(director: J. Lee Thompson; screenwriters: from the story by Gwen Davis/Betty Comden/Adolph Green; cinematographer: Leon Shamroy; editor: Marjorie Fowler; music: Nelson Riddle; cast: Shirley MacLaine (Louisa May Foster), Paul Newman (Larry Flint), Robert Mitchum (Rod Anderson), Dean Martin (Leonard Crawley), Gene Kelly (Jerry “Pinky” Benson), Dick Van Dyke (Edgar Hopper), Reginald Gardiner (Painter), Margaret Dumont (Mrs. Foster), Lou Nova (Tentino), Bob Cummings (Dr. Victor Stephanson); Runtime: 111; MPAA Rating: NR; producer: Arthur P. Jacobs; 20th Century Fox; 1964)

“An unappealing episodic black comedy that gets stuck in its own silliness.”

Reviewed by Dennis Schwartz

An unappealing episodic black comedy that gets stuck in its own silliness and flounders on its lame one-note source of comedy–a wealthy four-time widow who finds she’s a jinx, and that money corrupts her married life and prevents her from finding love. The lavish and big-budgeted film (it cost over $20 million) is directed by J. Lee Thompson; screenwriters Betty Comden and Adolph Green based it on the story by Gwen Davis. It’s a star-laden production that substitutes wit for low-brow sight gags and uninspired humor.

To get rid of her cursed money Louisa May Foster (Shirley MacLaine), who is worth $200 million, hands over a multimillion dollar check to the IRS even though she doesn’t owe them any money. They assume she’s mentally ill and send her to see a psychiatrist, Dr. Victor Stephanson (Bob Cummings), who puts her on the couch where she tells her sad life story.

The widow relates how she grew up in Crawleyville, and turned down a marriage proposal to the town’s wealthiest citizen, a department store owner, the handsome playboy Leonard Crawley (Dean Martin). Instead she marries the respectable idler Edgar Hopper (Dick Van Dyke), an owner of a poorly run hardware store, who promises her a loving life of poverty. Instead he gets bitten by the money bug and works day and night to become the richest man in town, driving Crawley out of business but leaving her alone in their new big house. When Hopper pontificates that “hard work never killed anyone”—he suddenly drops dead. Louisa inherits his fortune and vacations in Paris, where she meets impoverished expatriate artist Larry Flint (Paul Newman). She marries the struggling but happy artist, whose motto is “Money corrupts! Art erupts! Soon the gimmicky bad artist becomes successful and extremely rich, as he invents a machine that creates paintings based on sound. Once famous he ignores Louisa, leaving her alone in their palatial Parisian home. When he accidentally dies, she returns to America and meets at the airport tycoon Rod Anderson (Robert Mitchum). She falls in love with him because he’s sad and lonely. Anderson feels the same way as her about money preventing love to bloom and buys a humble farm, where the couple find bliss in retirement. But soon Anderson is run over by a bull and dies leaving her a $150 million inheritance. The depressed Louisa soon falls for a second-rate entertainer, Jerry “Pinky” Benson (Gene Kelly), who has the same weak act for the last 14 years and is satisfied to be a failure. They marry, and she accidentally gets him to change his act and stop wearing a clown suit. This works and he becomes rich and famous. Pinky becomes so egotistically with his showbiz success, that he can’t resist meeting his screaming Hollywood fans and gets crushed to death by a mob of his onrushing fans.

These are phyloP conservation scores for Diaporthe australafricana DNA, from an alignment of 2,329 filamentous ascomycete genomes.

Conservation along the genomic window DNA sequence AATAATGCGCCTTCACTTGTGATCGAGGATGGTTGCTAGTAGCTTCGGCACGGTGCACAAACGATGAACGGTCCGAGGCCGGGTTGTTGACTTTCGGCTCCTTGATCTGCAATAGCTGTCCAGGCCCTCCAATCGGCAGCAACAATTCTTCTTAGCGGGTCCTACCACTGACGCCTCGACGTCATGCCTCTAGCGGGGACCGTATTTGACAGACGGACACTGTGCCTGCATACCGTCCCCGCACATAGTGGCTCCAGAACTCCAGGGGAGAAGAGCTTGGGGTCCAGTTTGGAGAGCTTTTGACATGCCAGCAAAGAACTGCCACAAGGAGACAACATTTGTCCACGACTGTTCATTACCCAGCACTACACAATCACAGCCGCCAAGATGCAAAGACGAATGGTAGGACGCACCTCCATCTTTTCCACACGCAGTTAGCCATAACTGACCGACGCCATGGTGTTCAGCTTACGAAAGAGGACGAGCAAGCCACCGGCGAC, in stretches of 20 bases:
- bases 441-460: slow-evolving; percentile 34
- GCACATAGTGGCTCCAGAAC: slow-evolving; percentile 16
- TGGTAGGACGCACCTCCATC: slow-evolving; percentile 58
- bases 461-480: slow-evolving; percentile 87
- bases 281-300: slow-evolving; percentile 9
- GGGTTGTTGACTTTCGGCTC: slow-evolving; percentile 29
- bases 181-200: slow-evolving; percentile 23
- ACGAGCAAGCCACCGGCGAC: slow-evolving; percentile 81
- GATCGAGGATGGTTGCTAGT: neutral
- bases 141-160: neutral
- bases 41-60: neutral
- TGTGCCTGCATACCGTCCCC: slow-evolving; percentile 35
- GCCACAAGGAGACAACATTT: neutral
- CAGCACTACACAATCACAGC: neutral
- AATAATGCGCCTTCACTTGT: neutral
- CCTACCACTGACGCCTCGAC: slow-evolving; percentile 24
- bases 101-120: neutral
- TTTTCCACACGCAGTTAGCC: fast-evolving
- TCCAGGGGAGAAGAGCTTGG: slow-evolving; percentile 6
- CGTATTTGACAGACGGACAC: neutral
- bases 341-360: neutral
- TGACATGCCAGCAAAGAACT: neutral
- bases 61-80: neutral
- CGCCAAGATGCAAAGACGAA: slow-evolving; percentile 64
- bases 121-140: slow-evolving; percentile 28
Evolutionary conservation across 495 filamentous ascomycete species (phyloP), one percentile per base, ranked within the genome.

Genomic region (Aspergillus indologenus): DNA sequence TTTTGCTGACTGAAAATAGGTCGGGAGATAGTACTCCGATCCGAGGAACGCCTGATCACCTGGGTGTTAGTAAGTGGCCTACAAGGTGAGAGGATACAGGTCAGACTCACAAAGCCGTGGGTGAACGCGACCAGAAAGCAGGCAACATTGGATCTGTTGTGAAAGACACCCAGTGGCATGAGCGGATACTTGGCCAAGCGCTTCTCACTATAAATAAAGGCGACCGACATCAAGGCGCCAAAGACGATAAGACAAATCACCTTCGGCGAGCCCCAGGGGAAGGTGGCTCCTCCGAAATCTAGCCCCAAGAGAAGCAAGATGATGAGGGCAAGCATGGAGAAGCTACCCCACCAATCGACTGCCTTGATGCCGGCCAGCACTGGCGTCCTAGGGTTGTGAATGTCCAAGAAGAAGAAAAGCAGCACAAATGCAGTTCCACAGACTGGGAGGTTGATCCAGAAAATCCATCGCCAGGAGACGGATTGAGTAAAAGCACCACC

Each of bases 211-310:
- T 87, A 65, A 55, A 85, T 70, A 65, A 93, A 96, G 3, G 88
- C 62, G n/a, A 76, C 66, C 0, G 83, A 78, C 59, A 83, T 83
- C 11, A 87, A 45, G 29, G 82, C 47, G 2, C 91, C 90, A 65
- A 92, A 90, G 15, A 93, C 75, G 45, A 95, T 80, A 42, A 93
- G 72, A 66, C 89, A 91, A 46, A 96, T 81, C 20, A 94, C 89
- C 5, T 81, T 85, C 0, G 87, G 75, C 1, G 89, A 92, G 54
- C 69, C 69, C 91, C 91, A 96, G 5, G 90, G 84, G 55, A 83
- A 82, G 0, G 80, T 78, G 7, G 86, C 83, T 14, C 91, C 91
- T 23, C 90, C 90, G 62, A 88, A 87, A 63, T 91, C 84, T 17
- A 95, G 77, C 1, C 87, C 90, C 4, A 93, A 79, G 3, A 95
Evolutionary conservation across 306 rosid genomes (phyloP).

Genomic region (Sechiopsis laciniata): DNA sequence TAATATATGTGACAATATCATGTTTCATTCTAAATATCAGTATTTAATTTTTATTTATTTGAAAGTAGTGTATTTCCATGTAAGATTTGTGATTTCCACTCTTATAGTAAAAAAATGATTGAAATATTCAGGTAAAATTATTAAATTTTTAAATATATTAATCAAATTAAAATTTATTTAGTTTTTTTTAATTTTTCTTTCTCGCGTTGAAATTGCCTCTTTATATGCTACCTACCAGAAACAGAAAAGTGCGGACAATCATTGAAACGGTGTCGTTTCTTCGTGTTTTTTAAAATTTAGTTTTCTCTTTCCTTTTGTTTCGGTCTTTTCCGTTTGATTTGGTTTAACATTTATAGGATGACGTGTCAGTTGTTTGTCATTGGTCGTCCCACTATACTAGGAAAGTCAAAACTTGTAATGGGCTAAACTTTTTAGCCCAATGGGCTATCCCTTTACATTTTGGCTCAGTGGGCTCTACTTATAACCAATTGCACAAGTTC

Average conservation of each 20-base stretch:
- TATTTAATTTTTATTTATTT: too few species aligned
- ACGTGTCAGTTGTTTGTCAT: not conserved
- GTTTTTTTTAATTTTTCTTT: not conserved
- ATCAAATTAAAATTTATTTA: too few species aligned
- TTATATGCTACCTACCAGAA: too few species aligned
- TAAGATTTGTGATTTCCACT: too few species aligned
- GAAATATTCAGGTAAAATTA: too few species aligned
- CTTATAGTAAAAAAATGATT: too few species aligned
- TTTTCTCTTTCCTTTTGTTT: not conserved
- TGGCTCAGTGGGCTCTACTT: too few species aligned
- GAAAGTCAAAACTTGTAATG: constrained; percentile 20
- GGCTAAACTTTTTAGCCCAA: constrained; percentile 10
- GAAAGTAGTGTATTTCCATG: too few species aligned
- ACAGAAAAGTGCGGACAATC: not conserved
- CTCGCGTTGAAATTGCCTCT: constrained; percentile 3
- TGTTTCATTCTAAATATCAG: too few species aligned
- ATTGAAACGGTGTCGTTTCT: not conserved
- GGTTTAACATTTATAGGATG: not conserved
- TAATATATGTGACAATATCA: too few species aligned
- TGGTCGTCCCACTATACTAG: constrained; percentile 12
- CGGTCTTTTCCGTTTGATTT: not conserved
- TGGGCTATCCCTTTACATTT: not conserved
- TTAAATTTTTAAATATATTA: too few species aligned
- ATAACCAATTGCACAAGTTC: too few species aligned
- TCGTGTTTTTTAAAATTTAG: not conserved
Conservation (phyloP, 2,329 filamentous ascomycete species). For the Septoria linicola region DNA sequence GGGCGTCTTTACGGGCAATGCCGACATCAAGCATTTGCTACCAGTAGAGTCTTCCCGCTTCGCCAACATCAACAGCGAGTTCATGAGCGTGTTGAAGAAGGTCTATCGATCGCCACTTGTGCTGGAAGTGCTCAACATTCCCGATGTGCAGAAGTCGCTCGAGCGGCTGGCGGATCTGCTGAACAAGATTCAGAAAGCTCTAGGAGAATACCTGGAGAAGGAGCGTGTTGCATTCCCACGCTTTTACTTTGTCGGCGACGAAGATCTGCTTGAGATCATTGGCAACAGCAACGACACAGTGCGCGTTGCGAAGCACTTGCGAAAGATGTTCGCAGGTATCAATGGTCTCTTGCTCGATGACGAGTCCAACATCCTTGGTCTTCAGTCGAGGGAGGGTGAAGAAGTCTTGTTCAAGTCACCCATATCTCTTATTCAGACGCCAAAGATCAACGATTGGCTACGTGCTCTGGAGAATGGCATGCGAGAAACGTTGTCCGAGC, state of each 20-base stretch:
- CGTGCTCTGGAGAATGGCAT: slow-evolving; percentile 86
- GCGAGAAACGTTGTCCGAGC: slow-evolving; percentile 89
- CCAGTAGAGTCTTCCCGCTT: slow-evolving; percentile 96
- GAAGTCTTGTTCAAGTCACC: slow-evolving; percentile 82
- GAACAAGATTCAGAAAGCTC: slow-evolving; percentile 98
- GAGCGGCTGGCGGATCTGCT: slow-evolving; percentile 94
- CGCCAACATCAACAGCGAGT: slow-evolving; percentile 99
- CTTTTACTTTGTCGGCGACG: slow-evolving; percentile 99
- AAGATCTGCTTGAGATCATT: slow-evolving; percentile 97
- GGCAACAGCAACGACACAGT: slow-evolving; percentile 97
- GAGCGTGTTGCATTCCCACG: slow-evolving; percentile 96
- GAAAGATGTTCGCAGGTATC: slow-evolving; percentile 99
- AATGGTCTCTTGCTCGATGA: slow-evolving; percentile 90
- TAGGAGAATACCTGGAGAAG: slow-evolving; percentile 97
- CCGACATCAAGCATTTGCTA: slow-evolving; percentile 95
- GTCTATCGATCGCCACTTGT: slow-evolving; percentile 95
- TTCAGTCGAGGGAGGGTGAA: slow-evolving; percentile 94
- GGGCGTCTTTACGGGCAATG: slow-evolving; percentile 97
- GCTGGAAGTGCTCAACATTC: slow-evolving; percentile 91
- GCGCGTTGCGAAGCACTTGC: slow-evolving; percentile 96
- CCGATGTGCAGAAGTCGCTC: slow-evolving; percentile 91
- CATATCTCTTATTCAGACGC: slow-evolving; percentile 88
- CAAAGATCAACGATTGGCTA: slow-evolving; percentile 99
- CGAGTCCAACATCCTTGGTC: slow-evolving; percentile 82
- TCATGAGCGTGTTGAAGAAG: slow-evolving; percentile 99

The actors do a lot of mugging for the camera, but the comedy never had any bite. It never amounted to anything more than a safe and glossy production, highlighted by some neat dancing by Kelly and an over-the-top attempt at comedy by Newman. MacLaine never gave her role the spark it needed, as her performance consisted mainly of wearing some 70-odd fancy gowns and lifting her eyes up to the gods as each hubby is seen as not only successful but accident-prone.

Of note, this marked the final screen appearance of comic actress Margaret Dumont–saddled with an inconsequential part.

What a Way to Go! Poster